IRVING BERLIN, THE IMMIGRANT BOY WHO MADE AMERICA SING
Irving Berlin came to the United States as a refugee from Tsarist Russia, escaping a pogrom that destroyed his village. Growing up on the streets of the lower East Side, the rhythms of jazz and blues inspired his own song-writing career. Starting with his first big hit, "Alexander's Ragtime Band," Berlin created the soundtrack for American life with his catchy tunes and irresistible lyrics. With "God Bless America," he sang his thanks to the country which had given him a home and a chance to express his creative vision.
“An immigrant, a talent—and America itself was changed. The true story of Irving Berlin, his songs, and American music. Beautifully, artfully done.”
—Jane Yolen, award-winning author of How Do Dinosaurs Say Goodnight
“Nancy Churnin does a remarkable job of condensing Irving Berlin’s long and productive life into a narrative that will appeal to children and introduce them to one of America’s greatest songwriters.”
—Philip Furia, author of Irving Berlin: A Life in Song
“A delightful historical narrative with pop, pizzazz, and color, just like Irving Berlin himself. Children and adults alike will enjoy reading this fantastic journey to the birth of the song God Bless America.”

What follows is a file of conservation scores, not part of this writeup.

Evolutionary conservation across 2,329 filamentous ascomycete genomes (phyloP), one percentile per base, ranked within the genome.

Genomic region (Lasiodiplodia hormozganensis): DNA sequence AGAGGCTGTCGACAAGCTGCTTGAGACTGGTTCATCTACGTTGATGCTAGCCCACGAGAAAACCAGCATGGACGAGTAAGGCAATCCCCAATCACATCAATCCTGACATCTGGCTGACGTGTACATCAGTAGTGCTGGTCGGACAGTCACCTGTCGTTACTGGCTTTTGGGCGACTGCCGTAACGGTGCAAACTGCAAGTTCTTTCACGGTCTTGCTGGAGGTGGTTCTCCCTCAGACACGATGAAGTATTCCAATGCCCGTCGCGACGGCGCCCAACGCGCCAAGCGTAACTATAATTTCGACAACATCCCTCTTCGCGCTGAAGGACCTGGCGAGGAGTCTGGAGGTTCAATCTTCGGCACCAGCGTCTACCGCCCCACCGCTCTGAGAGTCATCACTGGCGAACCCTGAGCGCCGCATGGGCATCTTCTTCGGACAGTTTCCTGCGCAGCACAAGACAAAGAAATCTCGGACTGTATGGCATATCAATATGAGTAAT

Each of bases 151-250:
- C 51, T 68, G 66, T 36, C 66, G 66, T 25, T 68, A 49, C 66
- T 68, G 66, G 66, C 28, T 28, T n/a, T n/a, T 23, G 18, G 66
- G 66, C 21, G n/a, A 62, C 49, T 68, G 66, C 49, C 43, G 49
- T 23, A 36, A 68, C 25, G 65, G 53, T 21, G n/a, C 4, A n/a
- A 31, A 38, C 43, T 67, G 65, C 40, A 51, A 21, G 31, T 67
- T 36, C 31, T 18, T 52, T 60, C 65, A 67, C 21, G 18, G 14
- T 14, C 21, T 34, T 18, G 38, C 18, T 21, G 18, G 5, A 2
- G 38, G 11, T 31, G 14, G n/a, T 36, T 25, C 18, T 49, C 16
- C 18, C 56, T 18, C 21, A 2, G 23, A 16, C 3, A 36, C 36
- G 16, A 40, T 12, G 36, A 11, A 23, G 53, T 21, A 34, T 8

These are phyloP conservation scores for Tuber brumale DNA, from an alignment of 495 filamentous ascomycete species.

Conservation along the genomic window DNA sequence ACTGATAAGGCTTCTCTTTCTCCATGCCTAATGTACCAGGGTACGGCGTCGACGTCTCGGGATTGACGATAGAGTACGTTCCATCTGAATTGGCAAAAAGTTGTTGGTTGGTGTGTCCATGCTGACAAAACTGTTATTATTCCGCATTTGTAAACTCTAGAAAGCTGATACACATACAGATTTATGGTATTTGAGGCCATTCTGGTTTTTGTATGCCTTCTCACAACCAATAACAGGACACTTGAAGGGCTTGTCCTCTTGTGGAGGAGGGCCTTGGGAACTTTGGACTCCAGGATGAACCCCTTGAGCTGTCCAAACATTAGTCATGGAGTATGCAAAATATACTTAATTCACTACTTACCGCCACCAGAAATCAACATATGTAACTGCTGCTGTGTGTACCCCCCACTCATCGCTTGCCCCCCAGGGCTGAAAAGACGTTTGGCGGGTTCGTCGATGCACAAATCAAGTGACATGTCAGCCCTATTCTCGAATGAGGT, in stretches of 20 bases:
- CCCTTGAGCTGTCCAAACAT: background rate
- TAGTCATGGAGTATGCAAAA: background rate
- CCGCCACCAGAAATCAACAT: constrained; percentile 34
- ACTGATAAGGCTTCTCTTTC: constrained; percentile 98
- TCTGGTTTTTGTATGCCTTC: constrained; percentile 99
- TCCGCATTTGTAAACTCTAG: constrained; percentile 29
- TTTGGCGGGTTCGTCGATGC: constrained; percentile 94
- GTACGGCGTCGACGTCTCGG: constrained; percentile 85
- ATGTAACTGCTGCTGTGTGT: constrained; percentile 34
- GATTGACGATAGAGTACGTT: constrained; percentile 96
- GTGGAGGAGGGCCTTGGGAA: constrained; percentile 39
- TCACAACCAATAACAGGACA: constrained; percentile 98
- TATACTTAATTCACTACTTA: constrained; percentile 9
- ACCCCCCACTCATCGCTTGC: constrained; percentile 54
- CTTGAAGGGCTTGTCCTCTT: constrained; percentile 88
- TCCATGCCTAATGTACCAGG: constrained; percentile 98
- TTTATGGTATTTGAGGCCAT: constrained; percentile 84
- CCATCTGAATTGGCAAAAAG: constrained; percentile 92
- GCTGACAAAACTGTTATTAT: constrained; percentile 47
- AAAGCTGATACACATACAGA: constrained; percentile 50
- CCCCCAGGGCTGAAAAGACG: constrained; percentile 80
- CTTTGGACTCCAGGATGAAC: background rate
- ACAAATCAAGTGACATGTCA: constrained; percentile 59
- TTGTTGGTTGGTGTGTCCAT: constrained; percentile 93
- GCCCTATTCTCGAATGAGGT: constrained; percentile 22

—Mary Jo Guidice, Director of Libraries, Dallas
"...Irving was a machine, churning out all those patriotic songs. That he had good reason to do so. That when he created “God Bless America” it was an amalgamation of his past and his present and the world (and times) in which he lived. More to the point, it’s yet another reminder that this man was an immigrant who paid back his new country tenfold with his talent. Together, Churnin and Sanchez have created a timely biography that says a lot about the world in which we live and, as a bonus, just happens to be gorgeous to the eye and ear alike. More like this please!"
--Betsy Bird, Fuse 8, School Library Journal
"A book to share that celebrates an immigrant and his abiding love for his adopted country, its holidays, and his “home sweet home.”
Chrunin cuts right to the heart of Berlin’s story and together with Sanchez’s illustrations, they create a simple, heart-felt biography of the composer. I would love to use this in any music class.
--Kiss the Book, EL (K-3), EL – ESSENTIAL. Cindy, Library Teacher
"This richly-colored picture biography details Irving Berlin's younger years as he struggled to develop his musical talent. The illustrations make evocative use of shadow and light, creating a sense of movement across the pages. The reader is drawn into Berlin's world of New York streets and music-filled rooms. The text is dense enough to be informative, yet spare enough to keep the attention of young readers. This lovely book is highly recommended for ages 7 to 12."
--Jewish Book Council